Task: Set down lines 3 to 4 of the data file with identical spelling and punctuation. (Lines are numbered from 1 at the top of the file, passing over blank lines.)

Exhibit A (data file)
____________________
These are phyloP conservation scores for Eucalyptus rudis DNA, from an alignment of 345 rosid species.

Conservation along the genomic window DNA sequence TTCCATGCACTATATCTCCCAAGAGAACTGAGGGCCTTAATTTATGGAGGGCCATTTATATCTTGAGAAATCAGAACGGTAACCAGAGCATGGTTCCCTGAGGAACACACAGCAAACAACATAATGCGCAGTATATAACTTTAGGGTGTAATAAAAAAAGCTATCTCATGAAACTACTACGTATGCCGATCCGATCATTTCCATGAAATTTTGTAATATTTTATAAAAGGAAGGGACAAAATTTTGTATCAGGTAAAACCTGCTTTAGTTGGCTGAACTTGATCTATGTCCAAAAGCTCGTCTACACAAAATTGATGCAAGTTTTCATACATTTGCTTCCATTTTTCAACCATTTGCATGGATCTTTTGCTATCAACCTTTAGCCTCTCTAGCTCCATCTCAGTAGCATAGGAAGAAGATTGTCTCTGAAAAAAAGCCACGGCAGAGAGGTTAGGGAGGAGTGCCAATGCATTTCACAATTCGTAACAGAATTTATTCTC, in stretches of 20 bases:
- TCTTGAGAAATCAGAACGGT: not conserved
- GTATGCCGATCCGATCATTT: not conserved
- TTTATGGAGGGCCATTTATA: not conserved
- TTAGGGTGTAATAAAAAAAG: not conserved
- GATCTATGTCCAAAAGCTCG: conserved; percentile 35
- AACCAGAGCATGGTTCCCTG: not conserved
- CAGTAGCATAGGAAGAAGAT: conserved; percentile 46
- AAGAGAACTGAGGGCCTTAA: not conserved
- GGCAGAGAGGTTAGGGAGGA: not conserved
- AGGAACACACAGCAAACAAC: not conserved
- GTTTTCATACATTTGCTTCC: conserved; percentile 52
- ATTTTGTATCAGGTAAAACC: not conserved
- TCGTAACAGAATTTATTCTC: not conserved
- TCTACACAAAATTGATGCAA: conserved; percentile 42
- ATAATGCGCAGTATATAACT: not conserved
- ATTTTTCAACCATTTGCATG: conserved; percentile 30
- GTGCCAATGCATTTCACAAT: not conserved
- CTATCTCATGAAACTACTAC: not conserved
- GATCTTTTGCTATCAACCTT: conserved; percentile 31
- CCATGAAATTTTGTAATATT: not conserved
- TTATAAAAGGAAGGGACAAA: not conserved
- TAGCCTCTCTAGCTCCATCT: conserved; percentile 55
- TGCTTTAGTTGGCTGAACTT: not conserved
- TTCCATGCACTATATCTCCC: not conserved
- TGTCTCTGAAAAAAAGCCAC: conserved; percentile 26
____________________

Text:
- TCTTGAGAAATCAGAACGGT: not conserved
- GTATGCCGATCCGATCATTT: not conserved